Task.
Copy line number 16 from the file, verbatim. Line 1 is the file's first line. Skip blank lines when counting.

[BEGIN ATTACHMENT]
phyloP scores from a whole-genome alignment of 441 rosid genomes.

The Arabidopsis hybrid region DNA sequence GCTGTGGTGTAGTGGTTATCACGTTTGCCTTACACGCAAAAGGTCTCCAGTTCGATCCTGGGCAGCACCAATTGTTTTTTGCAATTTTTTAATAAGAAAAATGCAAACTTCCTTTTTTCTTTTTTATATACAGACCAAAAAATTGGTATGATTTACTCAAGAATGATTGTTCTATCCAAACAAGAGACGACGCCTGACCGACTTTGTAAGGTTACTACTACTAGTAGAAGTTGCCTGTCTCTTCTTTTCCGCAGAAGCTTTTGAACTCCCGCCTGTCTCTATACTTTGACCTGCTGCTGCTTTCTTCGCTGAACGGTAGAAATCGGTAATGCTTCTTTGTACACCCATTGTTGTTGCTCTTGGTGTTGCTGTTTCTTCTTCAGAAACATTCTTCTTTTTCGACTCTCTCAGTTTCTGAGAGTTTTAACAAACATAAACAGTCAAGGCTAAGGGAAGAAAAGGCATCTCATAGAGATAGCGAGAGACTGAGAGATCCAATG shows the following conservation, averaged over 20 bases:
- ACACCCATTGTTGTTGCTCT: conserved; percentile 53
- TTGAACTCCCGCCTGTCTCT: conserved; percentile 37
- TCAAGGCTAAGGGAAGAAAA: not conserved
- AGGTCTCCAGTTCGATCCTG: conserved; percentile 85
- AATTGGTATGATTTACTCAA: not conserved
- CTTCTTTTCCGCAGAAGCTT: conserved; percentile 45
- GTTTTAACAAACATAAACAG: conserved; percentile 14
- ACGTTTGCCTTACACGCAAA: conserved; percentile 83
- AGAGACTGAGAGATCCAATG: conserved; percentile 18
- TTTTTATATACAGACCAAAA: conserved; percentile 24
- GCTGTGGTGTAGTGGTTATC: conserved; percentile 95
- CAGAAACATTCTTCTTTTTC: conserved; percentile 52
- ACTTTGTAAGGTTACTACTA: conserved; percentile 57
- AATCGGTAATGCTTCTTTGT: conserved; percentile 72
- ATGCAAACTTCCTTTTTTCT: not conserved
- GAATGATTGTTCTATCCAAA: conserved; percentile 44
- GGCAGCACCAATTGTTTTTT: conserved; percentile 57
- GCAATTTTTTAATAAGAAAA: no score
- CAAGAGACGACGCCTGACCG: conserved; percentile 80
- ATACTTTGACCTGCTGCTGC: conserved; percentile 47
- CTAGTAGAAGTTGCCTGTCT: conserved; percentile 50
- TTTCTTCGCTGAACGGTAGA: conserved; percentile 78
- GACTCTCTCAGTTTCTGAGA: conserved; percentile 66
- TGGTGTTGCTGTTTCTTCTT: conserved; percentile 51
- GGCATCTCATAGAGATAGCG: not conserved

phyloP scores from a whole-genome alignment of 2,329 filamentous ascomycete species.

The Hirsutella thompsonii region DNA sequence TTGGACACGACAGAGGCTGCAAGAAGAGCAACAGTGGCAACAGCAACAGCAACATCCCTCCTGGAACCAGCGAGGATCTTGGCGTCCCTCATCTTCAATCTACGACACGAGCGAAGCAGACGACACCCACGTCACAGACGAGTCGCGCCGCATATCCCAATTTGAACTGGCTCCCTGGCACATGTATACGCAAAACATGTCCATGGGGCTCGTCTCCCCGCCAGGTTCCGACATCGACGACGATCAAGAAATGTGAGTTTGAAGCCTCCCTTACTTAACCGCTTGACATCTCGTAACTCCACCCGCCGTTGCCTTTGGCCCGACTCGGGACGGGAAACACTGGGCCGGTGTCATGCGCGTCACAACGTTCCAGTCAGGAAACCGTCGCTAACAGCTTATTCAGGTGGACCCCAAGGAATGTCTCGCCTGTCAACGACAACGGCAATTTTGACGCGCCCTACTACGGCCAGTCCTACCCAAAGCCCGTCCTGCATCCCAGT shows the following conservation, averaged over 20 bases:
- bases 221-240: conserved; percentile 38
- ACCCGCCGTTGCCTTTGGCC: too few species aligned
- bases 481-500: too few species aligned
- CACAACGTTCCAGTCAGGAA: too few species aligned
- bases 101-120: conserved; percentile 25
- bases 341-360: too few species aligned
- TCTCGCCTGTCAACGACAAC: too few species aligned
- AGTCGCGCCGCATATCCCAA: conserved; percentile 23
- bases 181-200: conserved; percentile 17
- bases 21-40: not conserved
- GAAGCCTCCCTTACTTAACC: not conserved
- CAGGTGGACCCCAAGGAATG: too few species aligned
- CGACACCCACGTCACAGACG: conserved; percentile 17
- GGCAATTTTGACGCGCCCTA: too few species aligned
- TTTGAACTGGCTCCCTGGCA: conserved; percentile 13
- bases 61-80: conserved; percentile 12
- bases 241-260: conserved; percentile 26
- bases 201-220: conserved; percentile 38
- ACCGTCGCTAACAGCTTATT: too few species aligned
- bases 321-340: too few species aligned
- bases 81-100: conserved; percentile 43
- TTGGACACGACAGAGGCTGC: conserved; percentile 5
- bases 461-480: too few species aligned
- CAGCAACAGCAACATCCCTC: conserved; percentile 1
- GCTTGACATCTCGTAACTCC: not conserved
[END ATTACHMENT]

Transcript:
- AATCGGTAATGCTTCTTTGT: conserved; percentile 72